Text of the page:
New York

Neo Rauch

The Metropolitan Museum of Art

“His art is uniquely his own because it springs from his dreams.” So claims the Metropolitan Museum of Art’s introductory wall text for German painter Neo Rauch’s recent exhibition “Neo Rauch at the Met: para,” a show installed in the gallery where the museum has lately begun exhibiting contemporary artists (Rauch’s is the third installment, following Tony Oursler and Kara Walker). Thus Rauch, the most prominent of the Leipzig painters, is implicitly aligned by the Met with the Surrealists whose work hangs just a few rooms away (their imagery was also, notoriously, determined by the subconscious). But the juxtaposition is precarious; it disregards arguably more significant influences, primarily Sots Arts’ caricaturing of the uncritical celebration of Soviet communism, but also the stylings of his elder countrymen Jörg Immendorf, Sigmar Polke, A. R. Penck, et al.

Mostly purged from “para”’s fourteen canvases is the overt strangeness on which Rauch has forged his reputation. Though bright colors do appear throughout, an autumnal palette of yellows, reds, and browns dominates, imbuing the majority of these paintings with the look and feel of fading memories, evocations of the past. While in the past Rauch’s imagery often conjured the idealized industrialized world depicted in midcentury East German and Soviet propaganda, here he reaches further back; the works feature figures and mise-en-scènes that mostly seem plucked from the eighteenth or nineteenth century, although iconography of a more recent vintage occasionally materializes too.

Sometimes Rauch’s past is laced with the transcendent, as in Gold Mine (all works 2007), in which peasants labor near a hypnotically shimmering crevice in the landscape. Occasionally it roils with unrest, as in Vorot (Suburb), with its flag-burning sidewalk crowd. It seems these works are really more socialist realist than Surrealist, and the temptation is to wonder whether the push and pull of two poles of political propaganda—country as a territory of plenty versus the idea of a homeland cast as a theater of and potential perpetrator of oppression—constitute some kind of commentary on the political structures of Eastern-bloc socialism, which Rauch was raised under until the reunification of Germany in 1989. Zones of wet-on-wet abstraction appear in several of these canvases like areas that have been fogged by the gradual erasure of memory, maybe even censored.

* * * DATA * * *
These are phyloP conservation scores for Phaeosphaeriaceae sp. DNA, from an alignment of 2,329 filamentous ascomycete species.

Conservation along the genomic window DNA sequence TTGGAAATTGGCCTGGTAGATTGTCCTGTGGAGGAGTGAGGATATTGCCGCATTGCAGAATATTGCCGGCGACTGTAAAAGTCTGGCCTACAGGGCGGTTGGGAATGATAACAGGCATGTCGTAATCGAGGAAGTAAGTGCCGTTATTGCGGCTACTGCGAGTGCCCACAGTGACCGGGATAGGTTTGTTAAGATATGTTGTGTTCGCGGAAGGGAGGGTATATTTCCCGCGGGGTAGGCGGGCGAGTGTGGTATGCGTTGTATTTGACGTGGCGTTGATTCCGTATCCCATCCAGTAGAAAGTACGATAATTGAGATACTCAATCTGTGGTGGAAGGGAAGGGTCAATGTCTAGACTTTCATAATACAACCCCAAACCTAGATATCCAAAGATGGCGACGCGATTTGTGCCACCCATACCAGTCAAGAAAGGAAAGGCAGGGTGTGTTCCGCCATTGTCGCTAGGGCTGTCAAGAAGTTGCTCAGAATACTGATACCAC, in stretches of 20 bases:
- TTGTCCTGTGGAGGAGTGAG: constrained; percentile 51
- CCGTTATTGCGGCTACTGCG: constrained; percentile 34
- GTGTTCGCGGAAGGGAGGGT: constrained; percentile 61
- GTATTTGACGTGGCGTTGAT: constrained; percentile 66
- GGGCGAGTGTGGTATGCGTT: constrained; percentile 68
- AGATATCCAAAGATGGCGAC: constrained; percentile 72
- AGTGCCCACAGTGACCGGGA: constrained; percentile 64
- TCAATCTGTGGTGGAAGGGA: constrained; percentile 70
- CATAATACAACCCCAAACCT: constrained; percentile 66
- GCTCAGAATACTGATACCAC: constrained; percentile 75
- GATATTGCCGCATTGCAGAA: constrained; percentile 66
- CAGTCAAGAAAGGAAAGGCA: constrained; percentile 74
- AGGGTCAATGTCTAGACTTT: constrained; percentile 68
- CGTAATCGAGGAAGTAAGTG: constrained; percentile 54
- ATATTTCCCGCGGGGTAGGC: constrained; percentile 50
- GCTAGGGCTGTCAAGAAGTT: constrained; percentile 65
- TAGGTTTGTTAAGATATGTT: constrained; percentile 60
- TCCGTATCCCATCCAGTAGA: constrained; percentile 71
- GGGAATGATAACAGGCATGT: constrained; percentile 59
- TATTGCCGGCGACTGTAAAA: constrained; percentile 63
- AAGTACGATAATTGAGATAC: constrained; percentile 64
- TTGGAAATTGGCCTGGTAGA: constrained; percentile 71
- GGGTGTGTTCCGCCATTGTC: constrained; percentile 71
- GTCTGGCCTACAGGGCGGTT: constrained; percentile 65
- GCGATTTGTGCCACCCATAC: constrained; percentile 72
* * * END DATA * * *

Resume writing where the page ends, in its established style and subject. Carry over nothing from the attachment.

“On my canvas, as in my mind, anything is possible,” Rauch quips in the wall text, deftly issuing himself carte blanche. Specificity of signification has never been his bag, but nearly all of the paintings grouped here articulate variations of power and paranoia, the dueling psychologies of the oppressed and the elevated. In Master’s Pupil, a student absorbs his teacher’s expertise as he bangs confidently away at a piano. In Paranoia, three people in an oppressive green room fixate on a shrouded painting, apparently terrified by what might materialize. Para, one of two very large horizontal-format paintings crammed into this relatively small space, depicts four protagonists. A handsome dandy broods over a piano while his doppelganger peers around a corner at a man and a woman; she clutches a cello as he draws aside a curtain to peer into a space the viewer cannot see. State-sanctioned socialist realism glorified the subject’s participation in communal activity. The suspicion, voyeurism, and fear so obvious in Rauch’s characters show that they crave a social existence that remains unavailable to them in this domain of repressed and polarized relationships.

Nick Stillman